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Orphan Black: “Parts Developed In An Unusual Manner”

Illustration for article titled iOrphan Black/i: “Parts Developed In An Unusual Manner”
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After finishing “Parts Developed in an Unusual Manner,” I couldn’t figure out why I wasn’t satisfied. Just about every storyline came crashing together, revealing new relationships and complications that would have been inconceivable even two weeks ago. We got our first in-depth look at the villains who have been lurking in the shadows while pulling their conflicted minions’ strings. Even said minions got their time in the spotlight; not only did we find out the extent of Helena and Paul’s orders, but we got insight into why they’ve been following those orders blindly. We learned more about Sarah’s childhood, the police department’s inches from the truth, and Cosima made her move on Delphine. I mean, besides for a lack of Alison, what’s not to like?

The most impressive part of Orphan Black has been its attention to subtlety. Concepts that could have been straight-up hokey became character studies, and there was enough humor throughout to remind us that the show was self-aware.  But subtlety flies out the window this week as the nefarious men behind the curtain are revealed. Delphine pushes Cosima towards Leekie so blatantly she might as well literally do it, Thomas’ faux-spiritual guidance is paint by numbers Religious Nuttery, and just in case we didn’t get that Olivier is a creep, he has to actually start unbuckling his pants to show off his tail-penis (a phrase I never wanted to write). Most importantly, the more time we spend with Dr. Leekie, Olivier, and Thomas, the less threatening they feel. We’ve seen all these guys before: the power-hungry scientist, the fanatical right-hand man, the religious fundamentalist. There’s no personality there beyond their basic character functions. While past episodes have used our expectations against us, or peeled back more layers to find more complex motivations, “Parts Developed in an Unusual Manner” paints these villains with such broad, stereotypical strokes that there’s hardly any room for true suspense. To be fair, Orphan Black has spoiled us rotten on the tension front. But I’ve gotten so used to sitting on the edge of my seat that getting comfortable is the last thing I want.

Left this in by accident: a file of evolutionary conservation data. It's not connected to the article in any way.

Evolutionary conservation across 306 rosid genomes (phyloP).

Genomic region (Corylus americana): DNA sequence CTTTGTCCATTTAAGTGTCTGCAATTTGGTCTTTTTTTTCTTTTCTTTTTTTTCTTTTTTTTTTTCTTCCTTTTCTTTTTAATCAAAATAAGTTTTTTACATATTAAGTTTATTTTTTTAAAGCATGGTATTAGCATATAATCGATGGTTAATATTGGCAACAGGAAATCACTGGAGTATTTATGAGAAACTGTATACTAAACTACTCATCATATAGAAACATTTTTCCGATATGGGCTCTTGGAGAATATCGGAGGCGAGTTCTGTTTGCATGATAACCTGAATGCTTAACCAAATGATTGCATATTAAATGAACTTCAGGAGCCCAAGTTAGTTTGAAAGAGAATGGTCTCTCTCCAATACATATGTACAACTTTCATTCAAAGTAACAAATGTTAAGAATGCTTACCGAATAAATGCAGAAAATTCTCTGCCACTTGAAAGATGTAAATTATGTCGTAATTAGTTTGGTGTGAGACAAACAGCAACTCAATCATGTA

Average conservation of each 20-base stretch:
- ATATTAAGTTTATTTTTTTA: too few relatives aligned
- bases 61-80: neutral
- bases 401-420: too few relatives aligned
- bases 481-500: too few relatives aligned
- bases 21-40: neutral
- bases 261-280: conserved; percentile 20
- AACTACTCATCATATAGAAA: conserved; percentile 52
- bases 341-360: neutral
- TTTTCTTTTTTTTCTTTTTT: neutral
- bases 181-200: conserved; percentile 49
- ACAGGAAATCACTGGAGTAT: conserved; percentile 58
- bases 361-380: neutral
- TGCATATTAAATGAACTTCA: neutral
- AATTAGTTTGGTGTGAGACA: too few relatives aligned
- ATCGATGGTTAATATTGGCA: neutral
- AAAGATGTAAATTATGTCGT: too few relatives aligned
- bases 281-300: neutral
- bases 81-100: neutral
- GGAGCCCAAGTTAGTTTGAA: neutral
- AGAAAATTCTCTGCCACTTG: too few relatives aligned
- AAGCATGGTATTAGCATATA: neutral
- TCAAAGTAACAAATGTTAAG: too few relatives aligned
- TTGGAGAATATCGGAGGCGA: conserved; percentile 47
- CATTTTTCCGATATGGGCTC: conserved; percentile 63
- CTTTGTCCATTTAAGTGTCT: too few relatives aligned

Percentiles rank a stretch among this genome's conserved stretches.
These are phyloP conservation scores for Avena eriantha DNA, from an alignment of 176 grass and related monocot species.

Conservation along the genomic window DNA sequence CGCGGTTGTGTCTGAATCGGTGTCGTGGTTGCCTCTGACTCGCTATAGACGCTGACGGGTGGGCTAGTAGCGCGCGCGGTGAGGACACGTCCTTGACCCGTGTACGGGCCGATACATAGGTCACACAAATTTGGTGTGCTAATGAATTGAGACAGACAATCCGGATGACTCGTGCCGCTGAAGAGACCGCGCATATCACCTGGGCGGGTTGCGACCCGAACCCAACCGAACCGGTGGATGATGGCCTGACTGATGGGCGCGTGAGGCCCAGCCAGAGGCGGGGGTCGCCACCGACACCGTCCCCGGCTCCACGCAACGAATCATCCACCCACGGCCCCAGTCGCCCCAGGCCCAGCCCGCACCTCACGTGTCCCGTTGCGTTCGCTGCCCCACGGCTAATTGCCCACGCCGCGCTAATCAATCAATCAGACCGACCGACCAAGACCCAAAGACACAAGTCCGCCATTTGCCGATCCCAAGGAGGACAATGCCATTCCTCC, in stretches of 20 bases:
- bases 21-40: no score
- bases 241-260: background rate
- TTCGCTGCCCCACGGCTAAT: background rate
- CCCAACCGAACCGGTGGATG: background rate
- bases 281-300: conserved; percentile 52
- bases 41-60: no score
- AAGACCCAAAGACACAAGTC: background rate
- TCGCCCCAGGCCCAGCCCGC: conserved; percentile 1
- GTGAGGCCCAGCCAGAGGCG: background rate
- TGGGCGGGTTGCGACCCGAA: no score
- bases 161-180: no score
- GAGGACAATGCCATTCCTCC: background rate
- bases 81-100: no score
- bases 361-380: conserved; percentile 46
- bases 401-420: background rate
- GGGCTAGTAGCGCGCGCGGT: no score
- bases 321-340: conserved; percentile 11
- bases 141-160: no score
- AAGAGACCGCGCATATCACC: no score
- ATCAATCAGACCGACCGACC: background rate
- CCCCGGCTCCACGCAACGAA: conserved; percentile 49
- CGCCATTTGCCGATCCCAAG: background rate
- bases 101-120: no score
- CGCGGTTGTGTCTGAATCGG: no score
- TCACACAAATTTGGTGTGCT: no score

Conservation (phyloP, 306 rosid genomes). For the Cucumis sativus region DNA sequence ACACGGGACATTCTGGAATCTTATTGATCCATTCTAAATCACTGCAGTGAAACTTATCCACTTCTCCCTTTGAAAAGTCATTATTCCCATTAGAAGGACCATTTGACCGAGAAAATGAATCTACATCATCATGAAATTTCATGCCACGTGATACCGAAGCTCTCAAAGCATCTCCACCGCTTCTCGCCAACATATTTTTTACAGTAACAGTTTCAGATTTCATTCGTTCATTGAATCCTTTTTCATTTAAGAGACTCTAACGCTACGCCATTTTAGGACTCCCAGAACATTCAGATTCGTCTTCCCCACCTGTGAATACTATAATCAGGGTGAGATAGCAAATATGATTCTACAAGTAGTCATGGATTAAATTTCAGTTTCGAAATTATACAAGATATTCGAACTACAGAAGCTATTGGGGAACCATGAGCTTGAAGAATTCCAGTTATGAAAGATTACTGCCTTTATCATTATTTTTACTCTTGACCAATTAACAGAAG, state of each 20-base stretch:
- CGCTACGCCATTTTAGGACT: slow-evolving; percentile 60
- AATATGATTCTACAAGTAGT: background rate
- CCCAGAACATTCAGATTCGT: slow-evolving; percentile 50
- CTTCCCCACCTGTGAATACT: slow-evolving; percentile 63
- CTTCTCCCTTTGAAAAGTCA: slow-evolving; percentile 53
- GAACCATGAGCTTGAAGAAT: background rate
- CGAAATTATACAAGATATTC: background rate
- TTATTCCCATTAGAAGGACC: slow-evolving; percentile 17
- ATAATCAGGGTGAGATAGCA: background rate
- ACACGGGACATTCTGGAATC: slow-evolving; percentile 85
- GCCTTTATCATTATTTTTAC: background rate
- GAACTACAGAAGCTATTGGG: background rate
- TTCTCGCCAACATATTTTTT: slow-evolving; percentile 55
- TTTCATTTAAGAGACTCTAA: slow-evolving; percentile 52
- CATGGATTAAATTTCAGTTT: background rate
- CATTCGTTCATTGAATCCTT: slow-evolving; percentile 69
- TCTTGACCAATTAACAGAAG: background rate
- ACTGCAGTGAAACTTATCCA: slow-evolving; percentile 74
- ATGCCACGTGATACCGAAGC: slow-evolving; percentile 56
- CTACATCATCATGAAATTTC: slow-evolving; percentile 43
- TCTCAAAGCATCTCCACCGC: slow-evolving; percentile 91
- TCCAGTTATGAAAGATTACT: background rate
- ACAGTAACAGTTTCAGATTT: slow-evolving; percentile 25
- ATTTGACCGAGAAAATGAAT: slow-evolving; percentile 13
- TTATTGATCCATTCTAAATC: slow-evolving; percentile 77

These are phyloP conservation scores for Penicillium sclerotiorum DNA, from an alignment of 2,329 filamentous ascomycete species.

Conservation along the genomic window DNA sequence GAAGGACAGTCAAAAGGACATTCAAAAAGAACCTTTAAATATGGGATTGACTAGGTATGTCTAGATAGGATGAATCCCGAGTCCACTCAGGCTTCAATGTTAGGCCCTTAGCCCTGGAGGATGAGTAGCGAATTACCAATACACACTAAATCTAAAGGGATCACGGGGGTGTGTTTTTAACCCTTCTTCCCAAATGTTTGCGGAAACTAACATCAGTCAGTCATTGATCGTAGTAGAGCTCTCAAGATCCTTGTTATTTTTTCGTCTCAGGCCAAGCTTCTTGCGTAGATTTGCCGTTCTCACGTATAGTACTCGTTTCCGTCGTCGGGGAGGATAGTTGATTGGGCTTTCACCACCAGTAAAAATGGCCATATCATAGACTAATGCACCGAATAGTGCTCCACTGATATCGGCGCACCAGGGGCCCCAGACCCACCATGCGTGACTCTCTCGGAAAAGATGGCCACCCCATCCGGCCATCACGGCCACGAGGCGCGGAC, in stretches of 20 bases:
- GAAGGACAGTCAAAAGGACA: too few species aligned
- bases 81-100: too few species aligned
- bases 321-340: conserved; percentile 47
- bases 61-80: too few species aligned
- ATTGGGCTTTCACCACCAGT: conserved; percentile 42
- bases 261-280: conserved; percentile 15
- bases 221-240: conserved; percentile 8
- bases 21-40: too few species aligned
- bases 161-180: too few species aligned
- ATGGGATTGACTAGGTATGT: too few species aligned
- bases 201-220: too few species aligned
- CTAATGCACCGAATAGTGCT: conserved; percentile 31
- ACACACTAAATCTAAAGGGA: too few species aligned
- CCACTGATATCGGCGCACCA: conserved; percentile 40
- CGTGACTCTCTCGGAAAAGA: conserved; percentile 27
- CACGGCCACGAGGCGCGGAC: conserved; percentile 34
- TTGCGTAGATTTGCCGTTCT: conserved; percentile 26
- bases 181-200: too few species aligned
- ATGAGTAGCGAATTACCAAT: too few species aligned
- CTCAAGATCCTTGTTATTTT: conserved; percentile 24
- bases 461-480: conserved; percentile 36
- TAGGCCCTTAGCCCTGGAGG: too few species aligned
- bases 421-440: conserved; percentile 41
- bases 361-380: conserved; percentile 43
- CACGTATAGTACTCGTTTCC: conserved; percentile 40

It hardly seems like a coincidence that the least interesting scenes are the ones without much of the clones. Tatiana Maslany must be exhausted from appearing in just about every scene, but her attention to individual detail has made even the most ordinary scenes riveting, and her absence is sorely felt. I know I was supposed to care about Olivier interrogating Paul, but I just kept hoping Sarah or Helena would burst in to give the scenes some life sooner rather than later. I know the police department needs to catch up to the rest of us, but there’s only so many times Art can furrow his brow and ask, “what are we MISSING?” before it becomes a narrative drag (so let's hope the last thirty seconds propels this plotline forward). And I know Felix needed to be the one to do recon on the neolutionists’ Hunger Games-lite dubstep club, but – okay, no, that was awesome. At the very least, Felix and I feel similarly about the neolutionism plot: “Oh. There’s an -ism.”